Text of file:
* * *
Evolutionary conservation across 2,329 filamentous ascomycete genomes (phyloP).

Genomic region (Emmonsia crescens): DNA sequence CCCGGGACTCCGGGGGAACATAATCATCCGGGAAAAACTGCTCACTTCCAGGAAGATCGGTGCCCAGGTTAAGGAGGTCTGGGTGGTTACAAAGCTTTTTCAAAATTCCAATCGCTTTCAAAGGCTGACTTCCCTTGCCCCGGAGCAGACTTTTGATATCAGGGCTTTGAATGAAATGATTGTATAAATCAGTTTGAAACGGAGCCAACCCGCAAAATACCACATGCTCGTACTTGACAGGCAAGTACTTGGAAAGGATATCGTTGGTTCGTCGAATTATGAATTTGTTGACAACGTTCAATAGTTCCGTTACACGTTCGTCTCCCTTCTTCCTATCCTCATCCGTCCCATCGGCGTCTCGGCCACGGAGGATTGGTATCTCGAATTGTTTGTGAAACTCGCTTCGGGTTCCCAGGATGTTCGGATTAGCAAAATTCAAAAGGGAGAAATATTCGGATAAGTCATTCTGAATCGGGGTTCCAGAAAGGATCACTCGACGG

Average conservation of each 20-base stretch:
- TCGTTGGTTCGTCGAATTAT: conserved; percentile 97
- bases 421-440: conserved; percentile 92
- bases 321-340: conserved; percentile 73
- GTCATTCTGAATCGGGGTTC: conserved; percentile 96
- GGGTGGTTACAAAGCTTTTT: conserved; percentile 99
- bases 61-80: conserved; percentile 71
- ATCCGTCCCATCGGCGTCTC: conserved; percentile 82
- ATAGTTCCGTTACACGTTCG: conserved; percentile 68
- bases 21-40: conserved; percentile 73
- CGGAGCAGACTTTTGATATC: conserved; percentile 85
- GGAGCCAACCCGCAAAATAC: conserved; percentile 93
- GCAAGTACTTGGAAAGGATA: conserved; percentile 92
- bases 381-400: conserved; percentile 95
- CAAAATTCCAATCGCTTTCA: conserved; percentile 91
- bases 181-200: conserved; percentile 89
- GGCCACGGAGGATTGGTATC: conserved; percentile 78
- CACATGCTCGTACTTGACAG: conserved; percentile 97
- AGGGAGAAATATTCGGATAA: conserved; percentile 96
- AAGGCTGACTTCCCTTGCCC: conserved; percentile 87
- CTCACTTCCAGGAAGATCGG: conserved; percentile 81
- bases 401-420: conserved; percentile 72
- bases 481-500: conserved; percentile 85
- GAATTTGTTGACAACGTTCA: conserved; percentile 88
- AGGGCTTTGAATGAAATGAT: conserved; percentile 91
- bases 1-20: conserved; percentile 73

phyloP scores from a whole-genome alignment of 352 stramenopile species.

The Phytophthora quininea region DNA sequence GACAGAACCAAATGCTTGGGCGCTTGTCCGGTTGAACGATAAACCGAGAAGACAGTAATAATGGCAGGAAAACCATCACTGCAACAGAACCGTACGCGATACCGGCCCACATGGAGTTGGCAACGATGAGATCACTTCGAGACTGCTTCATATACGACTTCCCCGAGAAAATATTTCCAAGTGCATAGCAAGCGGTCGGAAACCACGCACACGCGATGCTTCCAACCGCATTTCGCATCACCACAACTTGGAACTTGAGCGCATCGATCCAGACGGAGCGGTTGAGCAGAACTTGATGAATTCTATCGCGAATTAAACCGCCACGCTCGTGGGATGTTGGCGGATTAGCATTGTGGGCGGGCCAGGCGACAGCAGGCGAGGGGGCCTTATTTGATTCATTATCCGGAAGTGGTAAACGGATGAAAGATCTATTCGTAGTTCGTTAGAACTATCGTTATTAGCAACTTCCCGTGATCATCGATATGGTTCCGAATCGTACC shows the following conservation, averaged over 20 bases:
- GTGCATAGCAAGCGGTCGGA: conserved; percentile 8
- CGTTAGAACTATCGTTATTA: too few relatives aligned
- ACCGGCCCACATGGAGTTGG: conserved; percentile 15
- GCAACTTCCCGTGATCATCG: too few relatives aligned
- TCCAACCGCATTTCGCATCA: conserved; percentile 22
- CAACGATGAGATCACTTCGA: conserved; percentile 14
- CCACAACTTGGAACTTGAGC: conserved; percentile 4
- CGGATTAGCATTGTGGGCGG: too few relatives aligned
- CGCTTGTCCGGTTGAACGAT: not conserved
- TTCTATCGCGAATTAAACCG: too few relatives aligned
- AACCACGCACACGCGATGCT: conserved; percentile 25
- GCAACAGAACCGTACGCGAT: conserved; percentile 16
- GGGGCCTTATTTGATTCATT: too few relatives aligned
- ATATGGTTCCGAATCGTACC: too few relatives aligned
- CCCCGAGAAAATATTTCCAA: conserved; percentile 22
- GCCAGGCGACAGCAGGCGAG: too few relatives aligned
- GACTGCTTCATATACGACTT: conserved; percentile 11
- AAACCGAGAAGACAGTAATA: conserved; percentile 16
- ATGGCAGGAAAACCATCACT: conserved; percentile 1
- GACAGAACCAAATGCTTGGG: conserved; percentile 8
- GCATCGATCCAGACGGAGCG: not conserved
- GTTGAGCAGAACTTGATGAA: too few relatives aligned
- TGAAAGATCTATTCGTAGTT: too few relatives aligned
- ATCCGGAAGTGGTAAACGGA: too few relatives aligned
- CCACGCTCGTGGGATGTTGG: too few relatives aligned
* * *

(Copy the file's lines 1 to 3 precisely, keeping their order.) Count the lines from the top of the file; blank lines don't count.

Evolutionary conservation across 2,329 filamentous ascomycete genomes (phyloP).

Genomic region (Emmonsia crescens): DNA sequence CCCGGGACTCCGGGGGAACATAATCATCCGGGAAAAACTGCTCACTTCCAGGAAGATCGGTGCCCAGGTTAAGGAGGTCTGGGTGGTTACAAAGCTTTTTCAAAATTCCAATCGCTTTCAAAGGCTGACTTCCCTTGCCCCGGAGCAGACTTTTGATATCAGGGCTTTGAATGAAATGATTGTATAAATCAGTTTGAAACGGAGCCAACCCGCAAAATACCACATGCTCGTACTTGACAGGCAAGTACTTGGAAAGGATATCGTTGGTTCGTCGAATTATGAATTTGTTGACAACGTTCAATAGTTCCGTTACACGTTCGTCTCCCTTCTTCCTATCCTCATCCGTCCCATCGGCGTCTCGGCCACGGAGGATTGGTATCTCGAATTGTTTGTGAAACTCGCTTCGGGTTCCCAGGATGTTCGGATTAGCAAAATTCAAAAGGGAGAAATATTCGGATAAGTCATTCTGAATCGGGGTTCCAGAAAGGATCACTCGACGG

Average conservation of each 20-base stretch: